Yoga Sutra 2.10 when the yogin’s mind has ended its involvement

Sūtra II.10

In their subtle state, they are to be got rid of by dissolution in their source

When the yogin’s mind has ended its involvement and dissolves, the five taints, now like scorched seeds, come to an end with it.

This sūtra is begun to distinguish the treatment of the cases: In their subtle state, they are to be got rid of by dissolution in their source. (The commentary adds:) When the yogin’s mind has ended its involvement and dissolves, the five taints, now like scorched seeds, come to an end with it. What is being said is this: the taints, reduced to the sterility of fire-scorched seeds by the practice (abhyāsa) of right vision (samyagdarśana), come to their dissolution by reason of that very dissolution, that dissolving, of the mind which has wholly fulfilled the purposes of Puruṣa; so they do not need any practice of meditation (dhyāna). For as the saying goes, no fire is needed for what is already burnt, nor any grinding for what is powdered. The mind having fulfilled the purposes of Puruṣa has no reason to continue, and it spontaneously dissolves.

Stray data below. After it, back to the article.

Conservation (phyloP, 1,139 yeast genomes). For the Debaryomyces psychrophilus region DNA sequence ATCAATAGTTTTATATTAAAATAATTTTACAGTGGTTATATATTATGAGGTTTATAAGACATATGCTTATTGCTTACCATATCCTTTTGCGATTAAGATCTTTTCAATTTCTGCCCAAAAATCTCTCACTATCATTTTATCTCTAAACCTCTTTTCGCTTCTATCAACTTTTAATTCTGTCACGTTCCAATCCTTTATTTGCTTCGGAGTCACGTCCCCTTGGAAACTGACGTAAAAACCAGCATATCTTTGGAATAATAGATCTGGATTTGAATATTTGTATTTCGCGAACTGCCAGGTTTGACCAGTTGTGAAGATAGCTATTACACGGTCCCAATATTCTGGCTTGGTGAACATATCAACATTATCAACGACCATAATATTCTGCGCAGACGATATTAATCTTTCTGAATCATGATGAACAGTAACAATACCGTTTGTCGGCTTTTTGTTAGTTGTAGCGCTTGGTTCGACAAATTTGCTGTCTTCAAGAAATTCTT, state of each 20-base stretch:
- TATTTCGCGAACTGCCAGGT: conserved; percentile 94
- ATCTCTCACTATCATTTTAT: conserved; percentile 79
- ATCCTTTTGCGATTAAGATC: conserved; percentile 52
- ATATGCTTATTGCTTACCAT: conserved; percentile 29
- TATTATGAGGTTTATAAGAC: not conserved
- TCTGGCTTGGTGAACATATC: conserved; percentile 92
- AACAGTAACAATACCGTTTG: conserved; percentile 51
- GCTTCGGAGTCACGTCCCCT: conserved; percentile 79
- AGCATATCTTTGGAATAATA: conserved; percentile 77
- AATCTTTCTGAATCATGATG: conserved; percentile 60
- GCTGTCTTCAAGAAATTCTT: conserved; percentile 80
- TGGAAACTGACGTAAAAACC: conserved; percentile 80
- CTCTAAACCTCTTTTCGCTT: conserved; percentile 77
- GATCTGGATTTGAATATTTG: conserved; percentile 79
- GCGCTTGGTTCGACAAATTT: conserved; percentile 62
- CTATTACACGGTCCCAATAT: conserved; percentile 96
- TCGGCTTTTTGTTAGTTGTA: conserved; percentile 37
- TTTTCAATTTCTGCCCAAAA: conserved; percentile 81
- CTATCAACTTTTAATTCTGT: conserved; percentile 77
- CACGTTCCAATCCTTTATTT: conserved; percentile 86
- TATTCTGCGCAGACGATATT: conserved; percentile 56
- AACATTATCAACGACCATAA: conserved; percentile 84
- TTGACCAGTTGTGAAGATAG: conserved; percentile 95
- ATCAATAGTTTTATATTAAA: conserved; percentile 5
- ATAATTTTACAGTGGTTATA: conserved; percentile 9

As to those which persist, though reduced to the seed state:

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